"As an undergraduate at Reed College, I developed a firm belief in the value of a liberal arts education. I have found Bard to be a wonderfully appropriate place for my interest in teaching mathematics in an environment that encourages spirited inquiry, and maintains a nice balance between individuality and flexibility on the one hand, and a traditional curriculum on the other. I have now been teaching and doing mathematics for many years, but discussing great mathematical ideas with students and working on my own research are still just as exciting today as it was when I started."
"My research focuses on a number of problems in the geometric topology of polyhedra. My initial area of interest was the study of simplexwise linear maps of disks in 2 and 3 dimensions. From there, each time I finished working on one problem I found myself natually led to another. For example, in the course of working on a proof about simplexwise linear maps, I was led to the question of the curvature of polyhedra, and that in turn led to related questions such as the axiomatic characterization of variants of the Euler characteristic. Additionally, ever since my first sabbatical, I have been engaged in writing mathematics textbooks. My three books are A First Course in Geometric Topology and Differential Geometry (Birkhäuser, 1996); Proofs and Fundamentals: A First Course in Abstract Mathematics (Birkhäuser, 2000; second edition Springer, 2010); The Real Numbers and Real Analysis (Springer, 2011). My current book project is a textbook for my math-for-liberal-arts course Data and Decisions."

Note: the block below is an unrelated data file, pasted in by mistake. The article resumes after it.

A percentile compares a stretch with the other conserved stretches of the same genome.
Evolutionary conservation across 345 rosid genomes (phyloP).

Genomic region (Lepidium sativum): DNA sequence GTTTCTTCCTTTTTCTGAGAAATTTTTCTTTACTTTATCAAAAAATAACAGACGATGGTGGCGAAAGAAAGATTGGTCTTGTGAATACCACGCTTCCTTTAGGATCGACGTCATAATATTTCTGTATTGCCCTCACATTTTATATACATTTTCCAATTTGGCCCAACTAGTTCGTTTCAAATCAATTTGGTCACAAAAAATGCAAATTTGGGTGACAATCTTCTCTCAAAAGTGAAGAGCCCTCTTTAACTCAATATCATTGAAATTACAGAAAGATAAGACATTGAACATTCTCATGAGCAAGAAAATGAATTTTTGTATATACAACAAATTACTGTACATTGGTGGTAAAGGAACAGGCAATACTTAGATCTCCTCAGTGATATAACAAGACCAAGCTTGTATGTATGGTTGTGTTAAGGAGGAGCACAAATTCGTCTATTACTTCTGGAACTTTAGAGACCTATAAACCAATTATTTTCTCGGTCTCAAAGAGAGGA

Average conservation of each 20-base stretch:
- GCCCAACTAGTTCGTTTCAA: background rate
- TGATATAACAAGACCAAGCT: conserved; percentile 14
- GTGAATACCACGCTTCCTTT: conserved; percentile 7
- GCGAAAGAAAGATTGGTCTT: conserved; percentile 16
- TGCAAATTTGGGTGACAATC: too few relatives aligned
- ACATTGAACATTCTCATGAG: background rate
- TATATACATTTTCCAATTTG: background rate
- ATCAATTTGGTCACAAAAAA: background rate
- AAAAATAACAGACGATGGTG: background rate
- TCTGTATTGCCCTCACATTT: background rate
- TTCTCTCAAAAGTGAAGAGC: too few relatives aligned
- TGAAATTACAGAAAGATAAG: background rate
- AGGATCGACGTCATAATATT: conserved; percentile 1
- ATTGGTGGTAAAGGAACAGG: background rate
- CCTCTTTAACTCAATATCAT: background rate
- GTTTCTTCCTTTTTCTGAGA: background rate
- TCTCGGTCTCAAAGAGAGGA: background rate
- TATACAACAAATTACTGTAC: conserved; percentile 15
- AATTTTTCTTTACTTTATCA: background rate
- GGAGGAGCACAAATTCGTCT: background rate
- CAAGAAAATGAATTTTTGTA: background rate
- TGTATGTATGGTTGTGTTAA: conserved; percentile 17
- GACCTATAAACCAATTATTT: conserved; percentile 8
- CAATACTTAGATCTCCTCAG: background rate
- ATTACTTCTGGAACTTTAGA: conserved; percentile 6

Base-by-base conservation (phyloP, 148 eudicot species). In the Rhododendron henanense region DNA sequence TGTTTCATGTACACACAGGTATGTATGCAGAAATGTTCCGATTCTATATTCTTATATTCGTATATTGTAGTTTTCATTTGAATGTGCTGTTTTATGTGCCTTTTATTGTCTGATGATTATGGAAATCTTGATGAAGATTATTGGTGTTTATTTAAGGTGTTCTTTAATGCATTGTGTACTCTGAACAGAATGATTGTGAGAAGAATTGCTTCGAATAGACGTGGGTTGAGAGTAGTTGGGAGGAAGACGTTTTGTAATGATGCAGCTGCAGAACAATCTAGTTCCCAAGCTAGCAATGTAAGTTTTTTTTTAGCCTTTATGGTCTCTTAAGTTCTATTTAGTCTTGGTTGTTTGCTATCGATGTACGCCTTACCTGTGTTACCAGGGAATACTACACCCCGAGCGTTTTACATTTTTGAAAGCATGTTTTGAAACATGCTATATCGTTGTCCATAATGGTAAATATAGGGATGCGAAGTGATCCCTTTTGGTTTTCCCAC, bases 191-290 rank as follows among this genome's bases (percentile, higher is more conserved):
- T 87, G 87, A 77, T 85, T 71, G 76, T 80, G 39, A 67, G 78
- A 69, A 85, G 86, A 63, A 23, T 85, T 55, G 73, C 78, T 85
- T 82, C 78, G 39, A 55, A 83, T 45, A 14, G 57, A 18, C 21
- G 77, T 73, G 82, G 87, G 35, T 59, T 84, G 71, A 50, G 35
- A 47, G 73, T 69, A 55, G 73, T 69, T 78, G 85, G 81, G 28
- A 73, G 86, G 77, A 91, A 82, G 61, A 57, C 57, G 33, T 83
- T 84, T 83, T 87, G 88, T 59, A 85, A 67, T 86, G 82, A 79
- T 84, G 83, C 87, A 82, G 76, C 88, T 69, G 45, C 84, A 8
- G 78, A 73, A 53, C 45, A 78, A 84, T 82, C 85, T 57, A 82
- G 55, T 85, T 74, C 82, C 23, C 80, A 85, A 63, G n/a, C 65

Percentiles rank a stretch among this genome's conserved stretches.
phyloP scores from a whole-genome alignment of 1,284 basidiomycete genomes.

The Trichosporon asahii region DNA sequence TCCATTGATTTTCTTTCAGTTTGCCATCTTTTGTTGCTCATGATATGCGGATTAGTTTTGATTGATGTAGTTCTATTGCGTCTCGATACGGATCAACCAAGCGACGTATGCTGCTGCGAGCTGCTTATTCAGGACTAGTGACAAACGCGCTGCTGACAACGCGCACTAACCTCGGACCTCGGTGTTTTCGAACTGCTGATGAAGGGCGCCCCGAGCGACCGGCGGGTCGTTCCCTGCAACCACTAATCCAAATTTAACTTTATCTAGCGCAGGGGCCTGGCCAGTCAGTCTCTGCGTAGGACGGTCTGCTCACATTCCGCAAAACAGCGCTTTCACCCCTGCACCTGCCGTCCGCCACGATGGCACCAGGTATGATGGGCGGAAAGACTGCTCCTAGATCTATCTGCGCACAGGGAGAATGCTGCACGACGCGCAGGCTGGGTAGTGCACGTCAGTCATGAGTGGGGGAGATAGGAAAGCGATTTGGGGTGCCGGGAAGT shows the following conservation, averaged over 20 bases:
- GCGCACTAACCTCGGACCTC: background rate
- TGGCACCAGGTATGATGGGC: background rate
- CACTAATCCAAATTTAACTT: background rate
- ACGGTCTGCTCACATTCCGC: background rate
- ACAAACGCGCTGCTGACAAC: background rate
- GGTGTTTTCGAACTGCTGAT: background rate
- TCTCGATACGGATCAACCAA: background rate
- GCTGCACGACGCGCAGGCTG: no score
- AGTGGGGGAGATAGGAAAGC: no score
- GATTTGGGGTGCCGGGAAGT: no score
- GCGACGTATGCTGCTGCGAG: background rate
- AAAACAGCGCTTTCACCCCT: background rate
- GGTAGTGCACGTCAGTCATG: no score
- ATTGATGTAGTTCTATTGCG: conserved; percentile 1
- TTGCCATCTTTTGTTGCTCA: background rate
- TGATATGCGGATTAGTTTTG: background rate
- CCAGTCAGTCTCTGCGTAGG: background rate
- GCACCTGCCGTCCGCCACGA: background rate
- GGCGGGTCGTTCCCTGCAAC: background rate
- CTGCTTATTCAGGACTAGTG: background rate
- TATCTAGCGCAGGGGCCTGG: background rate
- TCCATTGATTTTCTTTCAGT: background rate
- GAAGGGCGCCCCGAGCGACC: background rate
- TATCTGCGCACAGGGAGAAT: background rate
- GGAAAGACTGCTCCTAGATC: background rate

"I was born in Norwalk, CT, in 1956, and spent part of my childhood in Connecticut and part in Savyon, Israel. I graduated from a public high school in Tel Aviv in 1974; I received a B.A. in mathematics at Reed College in 1978; and I received a Ph.D. in mathematics at Cornell University in 1983. I had a three-year post-doc at the University of Utah, and I have been at Bard ever since. I am married and have two children."